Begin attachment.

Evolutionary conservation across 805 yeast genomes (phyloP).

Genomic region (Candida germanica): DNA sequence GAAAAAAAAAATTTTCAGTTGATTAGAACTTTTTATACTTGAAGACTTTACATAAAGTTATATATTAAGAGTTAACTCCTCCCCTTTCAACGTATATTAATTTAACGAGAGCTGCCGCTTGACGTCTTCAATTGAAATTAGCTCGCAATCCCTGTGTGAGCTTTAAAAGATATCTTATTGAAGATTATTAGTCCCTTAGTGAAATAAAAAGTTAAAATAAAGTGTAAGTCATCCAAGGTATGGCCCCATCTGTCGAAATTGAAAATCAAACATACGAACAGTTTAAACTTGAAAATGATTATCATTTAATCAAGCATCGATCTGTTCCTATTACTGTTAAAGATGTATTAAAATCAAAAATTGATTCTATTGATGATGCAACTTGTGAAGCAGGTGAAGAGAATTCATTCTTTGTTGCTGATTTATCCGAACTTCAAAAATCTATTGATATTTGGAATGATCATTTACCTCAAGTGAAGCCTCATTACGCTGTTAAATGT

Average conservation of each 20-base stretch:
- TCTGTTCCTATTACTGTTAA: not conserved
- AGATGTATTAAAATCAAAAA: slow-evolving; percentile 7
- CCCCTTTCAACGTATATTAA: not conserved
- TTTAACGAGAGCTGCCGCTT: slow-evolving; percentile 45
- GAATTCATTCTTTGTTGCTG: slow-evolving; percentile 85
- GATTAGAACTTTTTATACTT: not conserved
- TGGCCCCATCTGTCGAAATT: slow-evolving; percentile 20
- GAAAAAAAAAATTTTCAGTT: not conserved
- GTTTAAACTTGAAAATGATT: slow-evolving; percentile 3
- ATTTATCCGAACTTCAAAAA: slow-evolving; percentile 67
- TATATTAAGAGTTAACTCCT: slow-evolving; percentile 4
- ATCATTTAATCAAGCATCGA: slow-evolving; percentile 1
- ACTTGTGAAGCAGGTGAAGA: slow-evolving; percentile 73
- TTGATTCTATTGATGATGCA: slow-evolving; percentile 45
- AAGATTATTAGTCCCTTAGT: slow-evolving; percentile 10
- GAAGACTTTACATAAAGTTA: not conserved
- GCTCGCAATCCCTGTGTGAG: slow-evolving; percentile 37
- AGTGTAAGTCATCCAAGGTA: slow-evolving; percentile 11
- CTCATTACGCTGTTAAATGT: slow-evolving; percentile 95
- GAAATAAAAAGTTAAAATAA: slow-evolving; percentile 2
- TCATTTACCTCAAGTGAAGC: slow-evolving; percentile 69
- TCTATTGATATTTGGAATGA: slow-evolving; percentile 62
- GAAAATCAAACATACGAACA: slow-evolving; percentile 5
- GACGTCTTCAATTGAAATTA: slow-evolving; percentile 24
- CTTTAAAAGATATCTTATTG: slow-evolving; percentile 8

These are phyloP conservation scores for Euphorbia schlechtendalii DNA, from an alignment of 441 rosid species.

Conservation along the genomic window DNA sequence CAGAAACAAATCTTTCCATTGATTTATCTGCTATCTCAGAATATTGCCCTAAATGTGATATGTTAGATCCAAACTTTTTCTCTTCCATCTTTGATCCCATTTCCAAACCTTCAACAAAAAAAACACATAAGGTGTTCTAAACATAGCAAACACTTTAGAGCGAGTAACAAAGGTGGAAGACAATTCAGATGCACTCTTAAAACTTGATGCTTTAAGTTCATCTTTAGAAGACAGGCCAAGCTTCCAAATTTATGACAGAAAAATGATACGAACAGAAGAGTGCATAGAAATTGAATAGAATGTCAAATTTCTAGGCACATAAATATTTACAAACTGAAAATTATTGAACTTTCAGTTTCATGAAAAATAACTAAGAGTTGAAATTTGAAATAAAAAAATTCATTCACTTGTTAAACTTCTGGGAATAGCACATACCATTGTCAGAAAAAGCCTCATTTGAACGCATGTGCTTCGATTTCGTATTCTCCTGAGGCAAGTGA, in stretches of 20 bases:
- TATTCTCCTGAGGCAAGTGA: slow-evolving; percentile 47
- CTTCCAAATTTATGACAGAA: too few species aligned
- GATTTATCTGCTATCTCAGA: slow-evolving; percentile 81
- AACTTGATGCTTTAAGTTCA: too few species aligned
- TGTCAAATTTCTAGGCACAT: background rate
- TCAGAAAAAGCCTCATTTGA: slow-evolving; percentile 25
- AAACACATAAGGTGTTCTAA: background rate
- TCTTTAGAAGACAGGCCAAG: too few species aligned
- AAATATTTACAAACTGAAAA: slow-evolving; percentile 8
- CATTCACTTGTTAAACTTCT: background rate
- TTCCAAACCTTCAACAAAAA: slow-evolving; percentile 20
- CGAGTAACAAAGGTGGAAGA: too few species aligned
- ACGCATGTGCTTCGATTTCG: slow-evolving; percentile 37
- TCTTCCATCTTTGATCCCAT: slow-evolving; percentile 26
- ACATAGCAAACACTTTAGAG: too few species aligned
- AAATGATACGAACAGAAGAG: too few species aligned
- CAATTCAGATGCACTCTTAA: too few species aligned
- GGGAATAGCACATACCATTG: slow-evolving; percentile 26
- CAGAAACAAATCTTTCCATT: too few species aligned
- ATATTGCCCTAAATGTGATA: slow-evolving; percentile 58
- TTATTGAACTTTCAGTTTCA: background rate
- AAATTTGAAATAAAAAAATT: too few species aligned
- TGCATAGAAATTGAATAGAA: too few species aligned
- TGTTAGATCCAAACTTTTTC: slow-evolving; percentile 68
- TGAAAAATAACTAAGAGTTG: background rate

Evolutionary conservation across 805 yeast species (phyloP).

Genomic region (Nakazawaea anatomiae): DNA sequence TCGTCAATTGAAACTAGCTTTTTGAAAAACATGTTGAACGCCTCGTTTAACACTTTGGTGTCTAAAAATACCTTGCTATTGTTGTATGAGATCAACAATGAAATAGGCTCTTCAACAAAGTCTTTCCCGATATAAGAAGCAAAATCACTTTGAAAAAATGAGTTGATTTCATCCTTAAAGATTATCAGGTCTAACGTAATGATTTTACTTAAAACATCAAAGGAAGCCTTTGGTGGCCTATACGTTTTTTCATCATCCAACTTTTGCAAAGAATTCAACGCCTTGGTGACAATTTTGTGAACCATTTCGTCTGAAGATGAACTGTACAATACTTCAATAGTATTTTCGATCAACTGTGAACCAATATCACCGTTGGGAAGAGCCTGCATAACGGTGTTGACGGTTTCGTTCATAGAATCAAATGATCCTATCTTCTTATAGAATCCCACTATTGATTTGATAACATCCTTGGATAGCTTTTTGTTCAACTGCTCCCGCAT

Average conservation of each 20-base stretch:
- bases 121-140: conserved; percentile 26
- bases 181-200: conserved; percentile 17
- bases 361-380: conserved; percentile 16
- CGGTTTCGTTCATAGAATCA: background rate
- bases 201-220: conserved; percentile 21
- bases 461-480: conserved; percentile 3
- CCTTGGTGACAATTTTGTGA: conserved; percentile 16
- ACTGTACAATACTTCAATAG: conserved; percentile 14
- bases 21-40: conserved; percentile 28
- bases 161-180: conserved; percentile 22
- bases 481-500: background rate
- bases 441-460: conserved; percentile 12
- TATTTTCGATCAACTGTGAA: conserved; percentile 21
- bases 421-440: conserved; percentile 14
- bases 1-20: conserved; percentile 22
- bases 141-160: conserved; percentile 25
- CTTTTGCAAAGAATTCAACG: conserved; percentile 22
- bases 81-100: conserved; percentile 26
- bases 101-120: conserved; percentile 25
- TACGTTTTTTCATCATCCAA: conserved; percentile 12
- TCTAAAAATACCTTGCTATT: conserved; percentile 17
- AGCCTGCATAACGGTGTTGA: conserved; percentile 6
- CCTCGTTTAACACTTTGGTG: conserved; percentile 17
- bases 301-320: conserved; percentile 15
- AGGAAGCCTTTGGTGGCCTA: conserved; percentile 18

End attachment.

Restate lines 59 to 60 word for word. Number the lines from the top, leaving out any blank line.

- bases 121-140: conserved; percentile 26
- bases 181-200: conserved; percentile 17